Every year, I make a point to set a new goal for my business. Not just for me, but for all the men and women I’m proud to call team members. The goal becomes a theme that we will build on throughout the year, affecting everyone from the CEO to the front line employees. Or as I like to refer to them, my “true” customers.
Prioritizing customer service for the end customer or final consumer is nothing new. But when you are a multi-unit business owner with several layers of management, you probably don’t spend much time engaged in traditional customer service. You do have customers, however; you just may not have thought of them that way.
In 2016, I’m making it a priority to treat my true customers well. Those would be the district managers I interact with on a daily basis and count on to help the business succeed. In turn, I’ll encourage them to treat their “true” customers, the store managers, well. It’s a mission I want to trickle all the way down to our front line employees whose true customer is the final consumer.
Whether you are a business owner or manager, chances are you are providing a work experience for somebody. That somebody is a customer. Employees pay with something much more valuable than money. They pay with their time, their skills, and their effort. Supervisors that expect their teams to treat customers like royalty have an obligation to do the same for their staff.
Here are some ways to get it done:
1. Solicit Regular Feedback
Whether you use anonymous surveys, open discussions, or exit interviews, putting mechanisms in place to generate specific feedback from employees is a critical starting point.
What is the best part about working here? What is the worst part? What would you do differently if you were in charge? Where are we missing opportunities?
2. Schedule Time to Review Feedback Regularly
Weekly, monthly, quarterly — whatever time you select, have a plan for how it will be discussed. I like to review everything before the meeting, then offer my managers a summary of what we will be discussing.
Remember not to spend the entire time on what needs to improve. Dedicate some time to what the employees say is being done well. Not only is that an opportunity to offer praise for good achievement, it’s a chance for your team members to hear what’s working and see how they can implement it, as well.
3. Finish Each Meeting with an Implementation Plan and Make Good on It
Nothing will undercut your efforts to generate regular feedback than a collective sense from your employees that they aren’t being heard. This doesn’t mean you have to solve every problem, but letting people know that their concern was discussed goes a long way.
Compile your meeting notes into a summary email and distribute it to all team members. Begin with what’s going to be a top priority, followed by midterm fixes, long-term fixes, and tabled issues. Finish with anything that won’t be addressed again but offer a detailed explanation why.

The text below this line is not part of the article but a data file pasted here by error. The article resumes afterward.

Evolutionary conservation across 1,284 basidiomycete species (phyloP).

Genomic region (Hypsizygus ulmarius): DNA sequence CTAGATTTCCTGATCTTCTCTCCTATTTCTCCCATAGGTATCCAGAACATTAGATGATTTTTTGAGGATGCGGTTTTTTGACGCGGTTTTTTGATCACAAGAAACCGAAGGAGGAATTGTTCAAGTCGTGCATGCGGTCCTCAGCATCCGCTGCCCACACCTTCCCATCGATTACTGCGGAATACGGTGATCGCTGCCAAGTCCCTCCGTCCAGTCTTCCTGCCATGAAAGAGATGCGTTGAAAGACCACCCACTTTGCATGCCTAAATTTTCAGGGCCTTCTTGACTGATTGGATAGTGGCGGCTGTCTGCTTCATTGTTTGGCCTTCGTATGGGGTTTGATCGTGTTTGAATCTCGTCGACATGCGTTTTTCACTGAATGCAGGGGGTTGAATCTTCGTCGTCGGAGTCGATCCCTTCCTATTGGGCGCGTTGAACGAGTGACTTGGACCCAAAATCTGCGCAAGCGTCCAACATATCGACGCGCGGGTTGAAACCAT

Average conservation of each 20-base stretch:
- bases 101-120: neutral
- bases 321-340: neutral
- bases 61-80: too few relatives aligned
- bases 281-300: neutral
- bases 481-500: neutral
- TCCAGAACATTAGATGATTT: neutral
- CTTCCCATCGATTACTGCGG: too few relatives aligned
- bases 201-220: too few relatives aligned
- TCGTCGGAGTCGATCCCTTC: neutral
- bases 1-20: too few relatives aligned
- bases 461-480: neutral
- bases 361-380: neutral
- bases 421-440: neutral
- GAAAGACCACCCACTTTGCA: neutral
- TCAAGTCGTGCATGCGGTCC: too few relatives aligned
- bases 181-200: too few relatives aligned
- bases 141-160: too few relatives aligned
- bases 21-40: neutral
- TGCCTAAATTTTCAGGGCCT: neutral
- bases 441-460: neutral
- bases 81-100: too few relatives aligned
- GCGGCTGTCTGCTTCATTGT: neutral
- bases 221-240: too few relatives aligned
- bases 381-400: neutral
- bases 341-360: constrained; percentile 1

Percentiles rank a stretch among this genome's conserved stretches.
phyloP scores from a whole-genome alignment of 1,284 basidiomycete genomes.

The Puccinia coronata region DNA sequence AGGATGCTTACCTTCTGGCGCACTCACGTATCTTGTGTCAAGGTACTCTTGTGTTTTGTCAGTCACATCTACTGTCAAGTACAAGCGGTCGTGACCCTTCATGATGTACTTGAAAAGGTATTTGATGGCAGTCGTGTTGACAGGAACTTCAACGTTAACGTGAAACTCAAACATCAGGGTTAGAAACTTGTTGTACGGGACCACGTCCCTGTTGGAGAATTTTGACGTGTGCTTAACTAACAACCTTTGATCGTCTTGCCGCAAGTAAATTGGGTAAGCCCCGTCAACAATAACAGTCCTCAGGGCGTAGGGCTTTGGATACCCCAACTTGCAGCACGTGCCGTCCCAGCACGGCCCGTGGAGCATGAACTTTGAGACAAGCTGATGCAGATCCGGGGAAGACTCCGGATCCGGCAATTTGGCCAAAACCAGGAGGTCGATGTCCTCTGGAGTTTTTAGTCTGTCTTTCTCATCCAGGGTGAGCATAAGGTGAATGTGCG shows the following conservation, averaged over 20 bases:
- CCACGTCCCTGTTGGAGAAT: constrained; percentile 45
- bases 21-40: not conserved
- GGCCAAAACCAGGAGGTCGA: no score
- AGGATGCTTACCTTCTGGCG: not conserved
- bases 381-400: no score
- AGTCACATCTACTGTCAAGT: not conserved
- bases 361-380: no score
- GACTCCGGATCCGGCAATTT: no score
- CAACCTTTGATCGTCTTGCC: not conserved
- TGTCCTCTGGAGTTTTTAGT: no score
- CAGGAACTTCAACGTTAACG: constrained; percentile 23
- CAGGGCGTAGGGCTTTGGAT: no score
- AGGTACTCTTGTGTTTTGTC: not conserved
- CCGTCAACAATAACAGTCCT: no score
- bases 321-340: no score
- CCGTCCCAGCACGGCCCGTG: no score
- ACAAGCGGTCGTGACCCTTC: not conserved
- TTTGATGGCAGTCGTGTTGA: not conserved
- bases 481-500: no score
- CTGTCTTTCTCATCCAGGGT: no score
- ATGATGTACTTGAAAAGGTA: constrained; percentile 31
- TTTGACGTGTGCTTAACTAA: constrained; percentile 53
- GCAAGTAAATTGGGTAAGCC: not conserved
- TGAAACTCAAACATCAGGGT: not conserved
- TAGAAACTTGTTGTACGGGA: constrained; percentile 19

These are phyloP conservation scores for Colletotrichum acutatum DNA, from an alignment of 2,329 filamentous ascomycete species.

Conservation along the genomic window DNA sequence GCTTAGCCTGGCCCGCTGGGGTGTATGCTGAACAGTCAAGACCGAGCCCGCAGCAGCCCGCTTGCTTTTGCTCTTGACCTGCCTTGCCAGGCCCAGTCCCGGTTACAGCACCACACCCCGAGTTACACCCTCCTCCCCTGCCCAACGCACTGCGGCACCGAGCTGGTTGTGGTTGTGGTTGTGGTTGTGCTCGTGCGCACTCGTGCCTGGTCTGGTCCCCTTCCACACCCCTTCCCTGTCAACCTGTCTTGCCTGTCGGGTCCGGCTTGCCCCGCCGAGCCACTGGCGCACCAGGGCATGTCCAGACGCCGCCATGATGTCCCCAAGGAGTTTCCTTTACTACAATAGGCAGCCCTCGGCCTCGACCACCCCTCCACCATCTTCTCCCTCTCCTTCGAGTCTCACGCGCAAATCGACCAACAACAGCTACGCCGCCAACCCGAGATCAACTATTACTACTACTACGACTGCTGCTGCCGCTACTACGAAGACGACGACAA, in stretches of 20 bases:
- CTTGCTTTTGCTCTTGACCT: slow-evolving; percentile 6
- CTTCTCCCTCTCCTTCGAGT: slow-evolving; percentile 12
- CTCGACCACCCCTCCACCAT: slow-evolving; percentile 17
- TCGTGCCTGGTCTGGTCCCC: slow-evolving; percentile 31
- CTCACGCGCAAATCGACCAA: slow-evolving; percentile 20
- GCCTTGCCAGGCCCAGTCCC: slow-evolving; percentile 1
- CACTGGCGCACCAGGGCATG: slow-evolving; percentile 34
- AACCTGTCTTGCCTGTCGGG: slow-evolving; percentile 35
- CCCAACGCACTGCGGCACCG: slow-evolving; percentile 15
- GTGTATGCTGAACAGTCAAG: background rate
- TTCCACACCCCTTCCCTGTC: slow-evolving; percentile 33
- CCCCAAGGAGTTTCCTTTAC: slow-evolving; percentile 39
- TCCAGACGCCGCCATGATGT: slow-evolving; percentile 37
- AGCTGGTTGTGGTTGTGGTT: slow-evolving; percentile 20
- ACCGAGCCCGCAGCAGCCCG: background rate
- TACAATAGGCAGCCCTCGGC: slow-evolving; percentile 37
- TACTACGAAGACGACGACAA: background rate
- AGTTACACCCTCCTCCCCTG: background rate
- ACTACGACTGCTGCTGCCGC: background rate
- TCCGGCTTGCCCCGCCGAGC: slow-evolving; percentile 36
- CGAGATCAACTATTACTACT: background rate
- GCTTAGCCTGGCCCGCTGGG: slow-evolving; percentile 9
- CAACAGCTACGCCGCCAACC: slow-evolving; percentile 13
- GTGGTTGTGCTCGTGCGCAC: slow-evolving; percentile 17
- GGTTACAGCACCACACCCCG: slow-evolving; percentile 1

4. Be Nice
I’ve been a business owner for more than 20 years and know the pressure women feel to prove that they have the toughness to succeed in business. However, a perpetual scowl and grumpy demeanor will do far more harm than good. It’s difficult to expect your front line employees to wear a smile when dealing with customers if they are regularly greeted with their supervisor’s frown.
Being nice isn’t a weakness, being afraid to be nice is. If you show confidence in your mission and consistency in your operation, there is no reason you can’t be respected while still being nice.
5. Use Your Business to Inspire Your Employees
Would your employees consider their positions to be their jobs, their careers, or their callings? Some would say that answer has more to do with the work than the organization providing it, but I believe a company’s management team has a lot to do with how meaningful they make the work.
As a resale store owner, I don’t describe our team members as selling used clothes. We’re putting cash in local women’s pockets for their gently used items. We’re helping people look like a million bucks for pennies on the dollar. We are selling confidence through clothing without busting the family budget. That’s important work that we can all rally behind.
6. Measure Results
At regular points throughout the year, we’ll take stock of how our efforts are coming. We will look deeply at our retention rates, compare employee satisfaction levels, and review where we are succeeding and where we need improvement.
Don’t make the mistake of waiting until the end of the year to check in on your progress. If your goal is to improve or maintain a high level of “true” customer satisfaction, there is no sense in waiting until December to find out that what you’re doing isn’t working. Analyze results. Develop what’s working. Scrap what isn’t.
For me, success looks like this piece of feedback from one of my most trusted managers. She is one of my true customers whom I am proud to serve.
“Continued support from such a great family/company to work for is making my experience here one to cherish. ‘Take care of the employees and they will take care of the customers’ greatly describes the way you run this “family,” and it truly makes me enjoy going to work everyday. I couldn’t be happier!”
About the Author
Kate Paynter is a pioneer in the $12 billion resale industry. She and her mother, Becky, own and operate several resale franchise units in Cincinnati, Ohio, including upscale women’s resale clothing store, Clothes Mentor.